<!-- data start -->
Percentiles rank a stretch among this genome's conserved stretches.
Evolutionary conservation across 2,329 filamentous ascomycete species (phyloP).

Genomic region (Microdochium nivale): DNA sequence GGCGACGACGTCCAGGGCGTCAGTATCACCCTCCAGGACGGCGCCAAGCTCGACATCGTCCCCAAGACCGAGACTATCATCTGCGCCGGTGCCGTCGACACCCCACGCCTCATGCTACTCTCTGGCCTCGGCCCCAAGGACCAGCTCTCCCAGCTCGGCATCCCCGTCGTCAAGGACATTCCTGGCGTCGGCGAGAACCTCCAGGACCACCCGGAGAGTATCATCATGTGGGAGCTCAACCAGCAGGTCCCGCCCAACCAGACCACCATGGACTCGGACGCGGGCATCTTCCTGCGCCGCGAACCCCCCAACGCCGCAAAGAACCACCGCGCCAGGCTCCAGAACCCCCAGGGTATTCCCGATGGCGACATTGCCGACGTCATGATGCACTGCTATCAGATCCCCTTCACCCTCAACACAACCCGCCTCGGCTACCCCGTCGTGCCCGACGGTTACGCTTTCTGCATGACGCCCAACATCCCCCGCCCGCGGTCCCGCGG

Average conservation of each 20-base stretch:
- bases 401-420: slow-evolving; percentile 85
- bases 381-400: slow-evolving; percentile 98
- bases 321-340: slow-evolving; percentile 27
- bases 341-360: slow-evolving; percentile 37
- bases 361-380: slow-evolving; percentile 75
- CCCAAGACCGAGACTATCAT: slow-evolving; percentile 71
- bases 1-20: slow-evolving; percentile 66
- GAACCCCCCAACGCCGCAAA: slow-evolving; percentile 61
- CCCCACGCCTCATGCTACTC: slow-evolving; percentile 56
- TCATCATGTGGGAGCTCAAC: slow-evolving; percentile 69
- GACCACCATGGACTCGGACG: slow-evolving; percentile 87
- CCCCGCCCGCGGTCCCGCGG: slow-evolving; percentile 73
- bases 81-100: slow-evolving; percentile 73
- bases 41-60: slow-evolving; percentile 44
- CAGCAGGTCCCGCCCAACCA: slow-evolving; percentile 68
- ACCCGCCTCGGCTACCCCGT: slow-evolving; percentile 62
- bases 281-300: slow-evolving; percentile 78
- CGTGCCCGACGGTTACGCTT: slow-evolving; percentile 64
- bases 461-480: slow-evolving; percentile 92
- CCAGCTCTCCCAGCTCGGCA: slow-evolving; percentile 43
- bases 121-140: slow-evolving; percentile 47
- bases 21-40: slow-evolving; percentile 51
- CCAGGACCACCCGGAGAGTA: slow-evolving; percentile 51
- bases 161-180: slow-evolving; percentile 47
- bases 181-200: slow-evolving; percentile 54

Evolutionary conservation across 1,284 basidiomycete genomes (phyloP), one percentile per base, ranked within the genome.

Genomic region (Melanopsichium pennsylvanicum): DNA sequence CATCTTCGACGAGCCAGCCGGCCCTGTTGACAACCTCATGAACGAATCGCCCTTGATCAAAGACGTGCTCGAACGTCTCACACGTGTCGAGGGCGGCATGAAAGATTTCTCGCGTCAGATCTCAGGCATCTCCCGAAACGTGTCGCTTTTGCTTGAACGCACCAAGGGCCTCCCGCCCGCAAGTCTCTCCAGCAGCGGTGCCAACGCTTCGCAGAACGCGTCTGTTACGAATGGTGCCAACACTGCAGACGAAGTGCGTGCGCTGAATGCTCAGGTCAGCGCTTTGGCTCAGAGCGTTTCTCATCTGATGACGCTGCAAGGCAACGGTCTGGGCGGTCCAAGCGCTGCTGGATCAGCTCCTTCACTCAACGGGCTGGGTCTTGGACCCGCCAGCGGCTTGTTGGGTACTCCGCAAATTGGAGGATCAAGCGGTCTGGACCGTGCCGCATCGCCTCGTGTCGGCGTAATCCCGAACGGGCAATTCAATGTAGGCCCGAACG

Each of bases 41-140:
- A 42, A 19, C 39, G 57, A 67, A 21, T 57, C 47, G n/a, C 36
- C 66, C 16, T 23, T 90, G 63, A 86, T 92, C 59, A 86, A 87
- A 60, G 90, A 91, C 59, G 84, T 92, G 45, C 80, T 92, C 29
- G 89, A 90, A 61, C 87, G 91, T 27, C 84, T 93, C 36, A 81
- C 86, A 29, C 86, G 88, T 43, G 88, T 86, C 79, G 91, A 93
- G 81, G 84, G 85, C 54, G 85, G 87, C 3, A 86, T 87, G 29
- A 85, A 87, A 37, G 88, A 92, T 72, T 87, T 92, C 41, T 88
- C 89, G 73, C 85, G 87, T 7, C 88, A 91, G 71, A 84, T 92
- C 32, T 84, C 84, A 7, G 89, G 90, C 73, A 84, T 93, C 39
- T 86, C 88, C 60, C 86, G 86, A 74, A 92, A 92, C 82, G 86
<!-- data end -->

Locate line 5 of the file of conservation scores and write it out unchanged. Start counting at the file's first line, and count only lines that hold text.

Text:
- bases 401-420: slow-evolving; percentile 85